All domestic violence orders (AVOs/DVOs/Intervention/Restraining Orders) issued from 25 November 2017 will be nationally recognised. This includes temporary/interim and final orders.
Police and courts will be to enforce a domestic violence orders regardless of the state or territory that issued the original order. Courts will also have the power to vary or revoke any nationally recognised order.
In December 2015, the Council of Australian Governments (COAG) agreed that each state and territory would introduce model laws to automatically recognise and enforce these types of orders across Australia. New Zealand orders registered in Australia will also be recognised and can be enforced.
The changes will commence on 25 November 2017 and will coincide with the International Day for the Elimination of Violence Against Women (White Ribbon Day).
Details of the scheme include:
- All orders issued before 25 November 2017 will not be automatically recognised as national DVOs and therefore the conditions cannot be enforced nor can the order be varied.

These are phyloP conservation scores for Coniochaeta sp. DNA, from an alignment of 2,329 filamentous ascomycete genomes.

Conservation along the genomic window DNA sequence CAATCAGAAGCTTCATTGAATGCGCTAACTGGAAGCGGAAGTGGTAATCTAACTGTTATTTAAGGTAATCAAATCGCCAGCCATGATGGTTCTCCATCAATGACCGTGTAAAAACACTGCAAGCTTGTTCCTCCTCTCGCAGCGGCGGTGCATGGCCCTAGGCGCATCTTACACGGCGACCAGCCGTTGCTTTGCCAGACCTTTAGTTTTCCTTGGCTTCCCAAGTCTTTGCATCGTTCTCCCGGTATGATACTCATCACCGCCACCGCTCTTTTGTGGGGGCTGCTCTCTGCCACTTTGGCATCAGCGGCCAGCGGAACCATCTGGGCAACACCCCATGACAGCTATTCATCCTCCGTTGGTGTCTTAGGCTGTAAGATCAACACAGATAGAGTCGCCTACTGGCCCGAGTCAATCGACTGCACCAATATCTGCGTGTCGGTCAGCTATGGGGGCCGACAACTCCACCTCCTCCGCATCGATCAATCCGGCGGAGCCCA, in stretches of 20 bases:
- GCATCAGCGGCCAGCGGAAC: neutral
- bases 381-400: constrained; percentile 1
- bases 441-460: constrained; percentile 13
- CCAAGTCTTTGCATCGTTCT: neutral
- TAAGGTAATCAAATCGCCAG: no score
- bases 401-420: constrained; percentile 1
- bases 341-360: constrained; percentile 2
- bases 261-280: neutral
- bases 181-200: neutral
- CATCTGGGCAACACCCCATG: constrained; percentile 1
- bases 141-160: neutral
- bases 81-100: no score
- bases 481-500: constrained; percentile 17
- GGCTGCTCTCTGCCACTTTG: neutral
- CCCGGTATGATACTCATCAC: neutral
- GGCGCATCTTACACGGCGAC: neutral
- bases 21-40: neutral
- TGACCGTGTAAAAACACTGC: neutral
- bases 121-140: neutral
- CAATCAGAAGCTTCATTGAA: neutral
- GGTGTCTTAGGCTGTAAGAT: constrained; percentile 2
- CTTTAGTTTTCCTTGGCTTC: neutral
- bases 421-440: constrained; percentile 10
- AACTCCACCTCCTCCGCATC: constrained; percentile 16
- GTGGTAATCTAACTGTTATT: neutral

- Victorian Intervention Orders made before 25 November 2017 will be automatically recognised as the legislation applies retrospectively to them.
- You can apply to a court to have an existing order declared a ‘nationally recognised DVO’ by a court in any jurisdiction.
- If you travel interstate or move interstate permanently, you should have an existing order declared or registered.
- People who breach the conditions of a nationally recognised DVO will be subject to the penalties set by the jurisdiction that prosecutes the breach, this means that if the state or territory prosecuting the breach has a higher penalty, it applies.
- Orders issued in New Zealand are not automatically recognised under the National Scheme. However orders made by a New Zealand Court registered by an Australian court as a ‘nationally recognised DVO’.